Now during the passage, Max in discoursing to me of Liverpool, had often assured me, that that city had the honor of containing a spouse of his; and that in all probability, I would have the pleasure of seeing her. But having heard a good many stories about the bigamies of seamen, and their having wives and sweethearts in every port, the round world over; and having been an eye-witness to a nuptial parting between this very Max and a lady in New York; I put down this relation of his, for what I thought it might reasonably be worth. What was my astonishment, therefore, to see this really decent, civil woman coming with a neat parcel of Max's shore clothes, all washed, plaited, and ironed, and ready to put on at a moment's warning.,On reaching a small secret chamber in the left wing, he leaned up against a moonbeam to recover his breath, and began to try and realise his position. Never, in a brilliant and uninterrupted career of three hundred years, had he been so grossly insulted. He thought of the Dowager Duchess, whom he had frightened into a fit as she stood before the glass in her lace and diamonds; of the four housemaids, who had gone off into hysterics when he merely grinned at them through the curtains of one of the spare bedrooms; of the rector of the parish, whose candle he had blown out as he was coming late one night from the library, and who had been under the care of Sir William Gull ever since, a perfect martyr to nervous disorders; and of old Madame de Tremouillac, who, having wakened up one morning early and seen a skeleton seated in an arm-chair by the fire reading her diary, had been confined to her bed for six weeks with an attack of brain fever, and, on her recovery, had become reconciled to the Church, and broken off her connection with that notorious sceptic Monsieur de Voltaire. He remembered the terrible night when the wicked Lord Canterville was found choking in his dressing-room, with the knave of diamonds half-way down his throat, and confessed, just before he died, that he had cheated Charles James Fox out of £50,000 at Crockford’s by means of that very card, and swore that the ghost had made him swallow it. All his great achievements came back to him again, from the butler who had shot himself in the pantry because he had seen a green hand tapping at the window pane, to the beautiful Lady Stutfield, who was always obliged to wear a black velvet band round her throat to hide the mark of five fingers burnt upon her white skin, and who drowned herself at last in the carp-pond at the end of the King’s Walk. With the enthusiastic egotism of the true artist he went over his most celebrated performances, and smiled bitterly to himself as he recalled to mind his last appearance as ‘Red Ruben, or the Strangled Babe,’ his début as ‘Gaunt Gibeon, the Blood-sucker of Bexley Moor,’ and the furore he had excited one lovely June evening by merely playing ninepins with his own bones upon the lawn-tennis ground. And after all this, some wretched modern Americans were to come and offer him the Rising Sun Lubricator, and throw pillows at his head! It was quite unbearable. Besides, no ghosts in history had ever been treated in this manner. Accordingly, he determined to have vengeance, and remained till daylight in an attitude of deep thought.。The broad ensign now lifted, revealing a glimpse of the crowd of man-of-war's-men outside, and the patient, borne in the arms of two of his mess-mates, entered the place. He was much emaciated, weak as an infant, and every limb visibly trembled, or rather jarred, like the head of a man with the palsy. As if an organic and involuntary apprehension of death had seized the wounded leg, its nervous motions were so violent that one of the mess-mates was obliged to keep his hand upon it.。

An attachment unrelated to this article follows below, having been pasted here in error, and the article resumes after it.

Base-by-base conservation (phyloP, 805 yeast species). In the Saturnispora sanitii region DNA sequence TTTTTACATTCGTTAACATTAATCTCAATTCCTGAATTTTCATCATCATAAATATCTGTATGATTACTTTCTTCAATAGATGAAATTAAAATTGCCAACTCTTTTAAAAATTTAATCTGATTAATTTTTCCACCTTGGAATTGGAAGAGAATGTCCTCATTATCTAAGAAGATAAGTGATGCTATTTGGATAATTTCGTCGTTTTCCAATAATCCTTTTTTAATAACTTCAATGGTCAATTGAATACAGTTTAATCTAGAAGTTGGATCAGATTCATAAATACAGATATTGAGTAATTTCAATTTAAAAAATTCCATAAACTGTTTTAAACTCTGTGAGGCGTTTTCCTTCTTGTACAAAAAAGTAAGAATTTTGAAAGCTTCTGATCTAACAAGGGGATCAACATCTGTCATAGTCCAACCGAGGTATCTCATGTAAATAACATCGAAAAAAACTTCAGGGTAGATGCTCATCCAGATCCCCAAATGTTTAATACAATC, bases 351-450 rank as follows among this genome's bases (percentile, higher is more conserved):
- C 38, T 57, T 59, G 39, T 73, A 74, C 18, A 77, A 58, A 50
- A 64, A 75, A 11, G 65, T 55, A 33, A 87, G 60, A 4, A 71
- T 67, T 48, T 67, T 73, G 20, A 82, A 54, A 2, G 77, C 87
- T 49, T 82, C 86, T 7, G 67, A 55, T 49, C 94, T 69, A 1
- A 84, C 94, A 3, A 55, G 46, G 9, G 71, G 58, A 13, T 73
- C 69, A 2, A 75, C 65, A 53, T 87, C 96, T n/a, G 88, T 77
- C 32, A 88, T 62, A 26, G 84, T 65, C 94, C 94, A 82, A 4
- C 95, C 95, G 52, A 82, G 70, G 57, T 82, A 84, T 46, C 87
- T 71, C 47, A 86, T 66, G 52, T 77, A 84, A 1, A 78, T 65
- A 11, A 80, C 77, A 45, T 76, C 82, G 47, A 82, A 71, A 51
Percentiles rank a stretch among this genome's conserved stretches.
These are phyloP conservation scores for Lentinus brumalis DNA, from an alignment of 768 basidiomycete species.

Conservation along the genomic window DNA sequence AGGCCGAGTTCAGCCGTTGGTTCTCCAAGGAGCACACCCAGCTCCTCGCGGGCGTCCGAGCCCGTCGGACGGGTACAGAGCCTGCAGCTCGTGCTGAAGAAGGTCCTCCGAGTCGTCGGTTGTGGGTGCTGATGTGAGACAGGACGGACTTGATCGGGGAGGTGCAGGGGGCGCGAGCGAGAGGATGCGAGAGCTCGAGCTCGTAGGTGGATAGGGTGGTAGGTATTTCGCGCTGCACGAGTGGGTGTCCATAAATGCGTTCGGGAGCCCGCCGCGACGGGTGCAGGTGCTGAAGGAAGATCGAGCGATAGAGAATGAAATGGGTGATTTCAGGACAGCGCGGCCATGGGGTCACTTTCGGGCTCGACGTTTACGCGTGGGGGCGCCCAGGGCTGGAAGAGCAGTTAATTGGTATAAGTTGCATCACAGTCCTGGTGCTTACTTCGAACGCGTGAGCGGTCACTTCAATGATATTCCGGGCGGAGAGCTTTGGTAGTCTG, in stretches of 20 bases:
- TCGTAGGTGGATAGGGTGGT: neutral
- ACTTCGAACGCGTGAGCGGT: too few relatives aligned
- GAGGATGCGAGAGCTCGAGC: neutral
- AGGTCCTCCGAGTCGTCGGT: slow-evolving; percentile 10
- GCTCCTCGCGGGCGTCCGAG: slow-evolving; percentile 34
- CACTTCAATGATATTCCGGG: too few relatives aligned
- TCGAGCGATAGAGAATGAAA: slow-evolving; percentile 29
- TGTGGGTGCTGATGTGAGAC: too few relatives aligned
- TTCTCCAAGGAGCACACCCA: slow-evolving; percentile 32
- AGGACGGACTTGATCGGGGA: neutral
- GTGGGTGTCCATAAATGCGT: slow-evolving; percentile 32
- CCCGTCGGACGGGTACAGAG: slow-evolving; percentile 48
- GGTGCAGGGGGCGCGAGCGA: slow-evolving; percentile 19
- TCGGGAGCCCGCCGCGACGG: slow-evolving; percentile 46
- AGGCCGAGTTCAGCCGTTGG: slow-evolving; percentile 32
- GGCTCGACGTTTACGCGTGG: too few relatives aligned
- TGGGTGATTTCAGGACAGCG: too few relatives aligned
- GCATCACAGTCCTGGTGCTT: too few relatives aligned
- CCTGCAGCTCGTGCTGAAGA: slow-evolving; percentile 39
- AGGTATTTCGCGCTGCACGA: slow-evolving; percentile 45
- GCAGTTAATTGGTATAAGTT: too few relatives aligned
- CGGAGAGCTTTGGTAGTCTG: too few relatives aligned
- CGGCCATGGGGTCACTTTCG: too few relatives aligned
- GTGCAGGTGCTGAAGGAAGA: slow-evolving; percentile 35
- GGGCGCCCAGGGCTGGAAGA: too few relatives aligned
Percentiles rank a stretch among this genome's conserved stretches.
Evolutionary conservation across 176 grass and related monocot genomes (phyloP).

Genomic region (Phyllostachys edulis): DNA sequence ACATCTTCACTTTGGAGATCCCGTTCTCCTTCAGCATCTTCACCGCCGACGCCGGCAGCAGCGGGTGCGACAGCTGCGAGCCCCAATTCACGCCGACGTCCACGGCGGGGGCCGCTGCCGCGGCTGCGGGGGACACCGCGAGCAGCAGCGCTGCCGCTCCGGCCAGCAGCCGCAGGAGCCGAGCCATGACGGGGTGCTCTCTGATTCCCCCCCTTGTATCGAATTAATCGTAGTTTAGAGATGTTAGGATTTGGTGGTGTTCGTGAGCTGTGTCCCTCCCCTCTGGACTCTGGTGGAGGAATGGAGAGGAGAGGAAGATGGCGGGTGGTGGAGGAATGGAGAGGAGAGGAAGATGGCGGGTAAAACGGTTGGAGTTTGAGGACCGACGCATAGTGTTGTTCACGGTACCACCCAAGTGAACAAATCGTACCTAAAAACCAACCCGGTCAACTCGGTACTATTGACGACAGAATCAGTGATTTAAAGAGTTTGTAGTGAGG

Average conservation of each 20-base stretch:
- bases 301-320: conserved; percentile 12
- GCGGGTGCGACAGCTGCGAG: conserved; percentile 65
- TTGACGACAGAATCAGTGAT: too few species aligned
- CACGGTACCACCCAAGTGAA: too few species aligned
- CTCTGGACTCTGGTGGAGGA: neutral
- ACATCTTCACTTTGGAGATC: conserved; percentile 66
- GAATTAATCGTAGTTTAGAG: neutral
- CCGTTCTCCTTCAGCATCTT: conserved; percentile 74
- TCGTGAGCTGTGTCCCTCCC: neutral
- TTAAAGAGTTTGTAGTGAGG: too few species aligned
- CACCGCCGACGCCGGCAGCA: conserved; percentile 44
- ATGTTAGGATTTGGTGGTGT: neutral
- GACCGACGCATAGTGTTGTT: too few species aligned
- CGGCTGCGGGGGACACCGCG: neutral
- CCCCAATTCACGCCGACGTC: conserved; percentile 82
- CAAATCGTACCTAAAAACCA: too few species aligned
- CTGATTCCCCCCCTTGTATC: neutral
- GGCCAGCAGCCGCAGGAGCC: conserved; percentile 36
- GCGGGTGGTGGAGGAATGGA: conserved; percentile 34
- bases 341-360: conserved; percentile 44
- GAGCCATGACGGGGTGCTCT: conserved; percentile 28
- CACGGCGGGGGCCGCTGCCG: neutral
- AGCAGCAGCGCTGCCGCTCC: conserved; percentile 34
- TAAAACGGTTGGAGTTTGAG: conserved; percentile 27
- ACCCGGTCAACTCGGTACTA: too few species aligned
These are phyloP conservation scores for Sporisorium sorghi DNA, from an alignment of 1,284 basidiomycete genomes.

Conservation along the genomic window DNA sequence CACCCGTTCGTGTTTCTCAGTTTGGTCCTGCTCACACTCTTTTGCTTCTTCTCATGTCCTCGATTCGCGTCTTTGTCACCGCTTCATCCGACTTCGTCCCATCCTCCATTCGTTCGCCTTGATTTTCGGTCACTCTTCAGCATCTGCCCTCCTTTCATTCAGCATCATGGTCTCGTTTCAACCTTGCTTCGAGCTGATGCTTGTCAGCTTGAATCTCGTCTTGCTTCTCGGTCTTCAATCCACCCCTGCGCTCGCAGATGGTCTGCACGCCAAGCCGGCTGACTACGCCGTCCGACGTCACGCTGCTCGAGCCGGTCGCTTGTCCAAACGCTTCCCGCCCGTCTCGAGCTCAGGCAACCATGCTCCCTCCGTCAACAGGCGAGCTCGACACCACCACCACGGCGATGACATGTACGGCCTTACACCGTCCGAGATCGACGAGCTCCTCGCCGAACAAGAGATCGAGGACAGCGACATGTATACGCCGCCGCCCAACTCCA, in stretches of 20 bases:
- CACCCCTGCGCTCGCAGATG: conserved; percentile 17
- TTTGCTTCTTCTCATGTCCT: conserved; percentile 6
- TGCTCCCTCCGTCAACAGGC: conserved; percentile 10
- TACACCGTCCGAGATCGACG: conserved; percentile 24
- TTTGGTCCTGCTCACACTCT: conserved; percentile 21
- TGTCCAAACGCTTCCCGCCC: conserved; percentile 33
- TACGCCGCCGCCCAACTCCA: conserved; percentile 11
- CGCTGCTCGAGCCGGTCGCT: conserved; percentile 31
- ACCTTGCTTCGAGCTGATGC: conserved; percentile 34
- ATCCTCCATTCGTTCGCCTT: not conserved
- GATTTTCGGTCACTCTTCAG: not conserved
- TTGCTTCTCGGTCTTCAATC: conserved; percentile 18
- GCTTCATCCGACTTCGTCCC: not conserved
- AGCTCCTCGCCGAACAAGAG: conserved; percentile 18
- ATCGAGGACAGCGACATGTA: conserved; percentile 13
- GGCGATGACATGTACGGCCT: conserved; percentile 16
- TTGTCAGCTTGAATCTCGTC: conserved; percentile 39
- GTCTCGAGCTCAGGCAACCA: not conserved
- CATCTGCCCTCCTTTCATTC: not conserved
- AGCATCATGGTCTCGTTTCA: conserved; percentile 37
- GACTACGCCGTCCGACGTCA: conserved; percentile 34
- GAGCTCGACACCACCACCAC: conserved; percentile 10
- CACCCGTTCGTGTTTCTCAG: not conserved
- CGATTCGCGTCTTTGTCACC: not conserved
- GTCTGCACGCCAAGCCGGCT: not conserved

梁强只2019-03-25 20:37:06

By-and-by, the wind having steadily risen, and still blowing right into the harbor bore the San Dominick swiftly on. Sounding a point of land, the sealer at distance came into open view.,Of course to one so modern as I am, ‘Enfant de mon siècle,’ merely to look at the world will be always lovely. I tremble with pleasure when I think that on the very day of my leaving prison both the laburnum and the lilac will be blooming in the gardens, and that I shall see the wind stir into restless beauty the swaying gold of the one, and make the other toss the pale purple of its plumes, so that all the air shall be Arabia for me. Linnaeus fell on his knees and wept for joy when he saw for the first time the long heath of some English upland made yellow with the tawny aromatic brooms of the common furze; and I know that for me, to whom flowers are part of desire, there are tears waiting in the petals of some rose. It has always been so with me from my boyhood. There is not a single colour hidden away in the chalice of a flower, or the curve of a shell, to which, by some subtle sympathy with the very soul of things, my nature does not answer. Like Gautier, I have always been one of those ‘pour qui le monde visible existe.’。A third, perorated a long and beautifully written review, by the bold and startling announcement—"This writer is unquestionably a highly respectable youth."。